Teaching Children to Listen to their Bodies

Families, Food and Fitness November 11, 2015 Print Friendly and PDF


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Children are usually not shy about telling us when they are hungry or full.  Sometimes, however, it would be helpful to see inside their small stomachs to know if what they are saying is really true!  Children must follow their bodies’ hunger and fullness cues to eat enough, but not too much. 


As children get older they can begin to lose touch with their hunger and fullness cues.  The types of foods offered to children and conversations at the table help or hinder children from listening to these cues.  Serving large portion sizes and energy-rich foods (like macaroni and cheese, pizza, cookies) at meals and snacks can override children’s internal cues and cause overeating

In addition, the way parents and caregivers pressure children to eat at the table can also distract children from their bodies’ cues. Let's learn more about children's eating cues and how caregivers can help kids regulate their eating habits.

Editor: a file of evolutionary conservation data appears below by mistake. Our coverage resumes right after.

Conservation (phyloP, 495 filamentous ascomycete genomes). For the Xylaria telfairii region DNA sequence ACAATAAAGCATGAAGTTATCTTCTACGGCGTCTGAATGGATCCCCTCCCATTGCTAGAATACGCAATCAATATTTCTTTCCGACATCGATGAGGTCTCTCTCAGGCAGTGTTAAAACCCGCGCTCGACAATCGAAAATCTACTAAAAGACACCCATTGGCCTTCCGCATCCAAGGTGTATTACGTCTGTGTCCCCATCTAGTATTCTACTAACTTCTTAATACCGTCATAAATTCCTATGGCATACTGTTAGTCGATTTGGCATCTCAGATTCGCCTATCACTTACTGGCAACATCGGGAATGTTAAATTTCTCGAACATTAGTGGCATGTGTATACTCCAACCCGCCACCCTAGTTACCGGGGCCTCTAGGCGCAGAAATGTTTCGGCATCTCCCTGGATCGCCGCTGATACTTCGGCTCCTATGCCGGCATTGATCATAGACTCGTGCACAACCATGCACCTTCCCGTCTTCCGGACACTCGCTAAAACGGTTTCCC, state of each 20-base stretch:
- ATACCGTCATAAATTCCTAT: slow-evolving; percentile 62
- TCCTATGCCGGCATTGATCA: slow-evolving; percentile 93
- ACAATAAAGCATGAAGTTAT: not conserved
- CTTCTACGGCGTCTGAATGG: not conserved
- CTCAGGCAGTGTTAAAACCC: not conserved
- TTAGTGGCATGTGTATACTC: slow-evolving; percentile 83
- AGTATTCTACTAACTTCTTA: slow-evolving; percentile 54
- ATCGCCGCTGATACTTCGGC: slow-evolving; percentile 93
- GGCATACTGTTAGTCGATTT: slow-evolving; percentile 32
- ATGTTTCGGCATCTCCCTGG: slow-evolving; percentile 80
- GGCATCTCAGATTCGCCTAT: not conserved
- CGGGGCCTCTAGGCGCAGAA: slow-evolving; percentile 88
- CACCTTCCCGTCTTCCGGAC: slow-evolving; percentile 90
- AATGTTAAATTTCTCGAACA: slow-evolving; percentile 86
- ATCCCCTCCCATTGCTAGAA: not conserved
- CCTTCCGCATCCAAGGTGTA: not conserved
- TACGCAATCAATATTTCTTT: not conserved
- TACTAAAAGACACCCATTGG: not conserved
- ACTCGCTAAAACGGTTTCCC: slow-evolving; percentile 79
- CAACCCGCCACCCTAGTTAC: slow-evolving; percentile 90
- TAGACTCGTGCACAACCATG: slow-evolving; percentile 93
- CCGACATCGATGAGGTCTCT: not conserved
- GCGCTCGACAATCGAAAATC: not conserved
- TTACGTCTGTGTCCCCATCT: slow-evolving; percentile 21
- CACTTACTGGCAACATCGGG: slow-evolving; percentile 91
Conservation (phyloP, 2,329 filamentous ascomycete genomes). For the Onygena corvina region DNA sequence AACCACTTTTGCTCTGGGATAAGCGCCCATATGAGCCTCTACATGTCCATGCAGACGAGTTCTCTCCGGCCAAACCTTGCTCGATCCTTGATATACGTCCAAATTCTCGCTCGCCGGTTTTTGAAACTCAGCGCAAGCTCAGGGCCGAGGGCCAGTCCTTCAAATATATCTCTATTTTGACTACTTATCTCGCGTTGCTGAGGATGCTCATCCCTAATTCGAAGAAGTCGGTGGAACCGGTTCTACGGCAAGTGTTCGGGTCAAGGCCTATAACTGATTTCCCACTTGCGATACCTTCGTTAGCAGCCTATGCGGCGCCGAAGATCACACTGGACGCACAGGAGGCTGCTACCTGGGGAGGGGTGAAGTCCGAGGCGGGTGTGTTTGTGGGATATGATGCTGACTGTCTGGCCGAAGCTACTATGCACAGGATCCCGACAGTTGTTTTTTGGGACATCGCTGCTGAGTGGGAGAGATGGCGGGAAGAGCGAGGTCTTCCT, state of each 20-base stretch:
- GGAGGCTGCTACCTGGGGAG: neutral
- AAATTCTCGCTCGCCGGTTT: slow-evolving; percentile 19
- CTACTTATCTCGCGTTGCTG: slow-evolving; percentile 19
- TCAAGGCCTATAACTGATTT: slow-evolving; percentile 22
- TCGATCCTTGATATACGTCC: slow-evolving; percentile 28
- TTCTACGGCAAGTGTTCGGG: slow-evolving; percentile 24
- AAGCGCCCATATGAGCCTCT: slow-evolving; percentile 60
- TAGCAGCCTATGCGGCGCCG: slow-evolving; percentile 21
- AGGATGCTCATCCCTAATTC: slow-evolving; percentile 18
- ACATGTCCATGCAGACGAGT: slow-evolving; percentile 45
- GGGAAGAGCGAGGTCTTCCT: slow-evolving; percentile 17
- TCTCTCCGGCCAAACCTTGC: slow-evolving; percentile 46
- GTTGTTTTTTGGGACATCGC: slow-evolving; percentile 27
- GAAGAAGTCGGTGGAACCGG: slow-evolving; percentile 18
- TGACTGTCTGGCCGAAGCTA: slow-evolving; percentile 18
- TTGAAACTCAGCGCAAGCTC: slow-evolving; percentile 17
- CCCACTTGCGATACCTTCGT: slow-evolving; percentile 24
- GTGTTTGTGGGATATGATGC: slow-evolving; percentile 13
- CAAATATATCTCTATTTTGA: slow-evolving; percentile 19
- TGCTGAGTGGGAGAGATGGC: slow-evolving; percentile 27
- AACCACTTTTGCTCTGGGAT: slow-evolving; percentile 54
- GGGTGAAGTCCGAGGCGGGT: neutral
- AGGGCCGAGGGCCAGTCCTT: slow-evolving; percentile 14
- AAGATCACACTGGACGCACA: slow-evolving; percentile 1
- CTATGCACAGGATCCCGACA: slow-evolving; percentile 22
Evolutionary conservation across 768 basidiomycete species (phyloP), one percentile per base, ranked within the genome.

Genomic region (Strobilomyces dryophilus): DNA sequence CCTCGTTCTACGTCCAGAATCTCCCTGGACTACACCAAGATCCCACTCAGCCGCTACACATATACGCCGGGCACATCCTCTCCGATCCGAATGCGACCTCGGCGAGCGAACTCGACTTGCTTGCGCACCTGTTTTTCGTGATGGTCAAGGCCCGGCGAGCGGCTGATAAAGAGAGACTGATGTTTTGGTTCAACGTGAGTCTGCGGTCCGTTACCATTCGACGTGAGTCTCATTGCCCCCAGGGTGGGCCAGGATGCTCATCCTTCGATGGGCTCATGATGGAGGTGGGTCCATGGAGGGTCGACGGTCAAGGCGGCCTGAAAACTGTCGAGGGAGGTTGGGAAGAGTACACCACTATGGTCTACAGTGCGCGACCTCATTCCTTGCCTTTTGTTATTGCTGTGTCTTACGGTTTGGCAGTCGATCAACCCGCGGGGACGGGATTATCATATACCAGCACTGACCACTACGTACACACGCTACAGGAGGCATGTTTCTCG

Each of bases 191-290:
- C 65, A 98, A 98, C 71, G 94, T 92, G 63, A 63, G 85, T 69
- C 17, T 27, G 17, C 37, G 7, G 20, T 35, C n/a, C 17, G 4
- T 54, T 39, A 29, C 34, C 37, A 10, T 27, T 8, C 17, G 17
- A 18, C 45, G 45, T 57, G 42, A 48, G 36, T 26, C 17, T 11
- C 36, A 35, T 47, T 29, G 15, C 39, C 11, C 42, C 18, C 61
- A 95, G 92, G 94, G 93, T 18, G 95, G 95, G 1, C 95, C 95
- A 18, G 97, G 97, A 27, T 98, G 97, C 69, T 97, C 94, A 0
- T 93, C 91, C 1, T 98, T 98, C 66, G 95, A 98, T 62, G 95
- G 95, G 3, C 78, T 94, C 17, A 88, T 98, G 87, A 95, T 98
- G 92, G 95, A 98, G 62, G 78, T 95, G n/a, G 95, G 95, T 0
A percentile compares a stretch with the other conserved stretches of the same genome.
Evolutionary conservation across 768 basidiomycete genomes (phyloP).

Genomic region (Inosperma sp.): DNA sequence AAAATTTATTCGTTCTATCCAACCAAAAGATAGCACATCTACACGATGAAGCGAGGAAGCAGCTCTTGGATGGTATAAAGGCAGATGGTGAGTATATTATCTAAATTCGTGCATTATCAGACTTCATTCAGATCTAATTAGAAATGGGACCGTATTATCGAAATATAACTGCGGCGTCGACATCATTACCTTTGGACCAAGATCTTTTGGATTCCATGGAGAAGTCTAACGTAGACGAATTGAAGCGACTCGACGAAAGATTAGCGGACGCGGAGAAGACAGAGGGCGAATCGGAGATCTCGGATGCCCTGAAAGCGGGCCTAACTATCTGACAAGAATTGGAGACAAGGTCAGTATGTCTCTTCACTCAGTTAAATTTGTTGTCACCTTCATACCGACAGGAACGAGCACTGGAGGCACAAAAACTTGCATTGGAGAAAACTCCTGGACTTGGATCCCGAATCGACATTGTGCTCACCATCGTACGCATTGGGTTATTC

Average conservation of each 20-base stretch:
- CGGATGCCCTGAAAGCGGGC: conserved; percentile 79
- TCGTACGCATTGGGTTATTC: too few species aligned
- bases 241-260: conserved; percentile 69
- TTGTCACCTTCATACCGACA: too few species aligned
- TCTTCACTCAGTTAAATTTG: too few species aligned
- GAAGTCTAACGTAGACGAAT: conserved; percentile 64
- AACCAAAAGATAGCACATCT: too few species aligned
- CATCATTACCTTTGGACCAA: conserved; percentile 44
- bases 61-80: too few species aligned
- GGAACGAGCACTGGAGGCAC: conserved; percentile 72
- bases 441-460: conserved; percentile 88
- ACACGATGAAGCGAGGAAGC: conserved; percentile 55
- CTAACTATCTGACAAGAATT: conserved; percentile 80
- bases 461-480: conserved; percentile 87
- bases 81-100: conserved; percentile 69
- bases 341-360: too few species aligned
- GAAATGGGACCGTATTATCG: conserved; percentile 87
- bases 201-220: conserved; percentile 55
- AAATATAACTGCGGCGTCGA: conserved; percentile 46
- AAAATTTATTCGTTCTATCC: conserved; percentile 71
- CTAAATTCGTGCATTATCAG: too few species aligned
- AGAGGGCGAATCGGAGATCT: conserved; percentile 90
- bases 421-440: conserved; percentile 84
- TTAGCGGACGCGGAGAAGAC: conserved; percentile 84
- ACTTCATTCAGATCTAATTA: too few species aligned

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At the table:

Here are a number of strategies that can be used at the table to help children stay in touch with their hunger and fullness:

  • Let children serve themselves. 
  • Encourage small first portions.
  • Avoid praising a clean plate. Allow children to decide how much is eaten.
  • Do not reward children with food.  Instead reward with attention and words. 
  • Talk to children about how their stomach feels before, during, and after the meal.


Healthy Portions for Preschoolers logo More information on Healthy Portions for Preschoolers: 

MyPlate for Preschoolers

Teaching Children to Listen to Their Bodies


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This work is supported by the USDA National Institute of Food and Agriculture, New Technologies for Ag Extension project.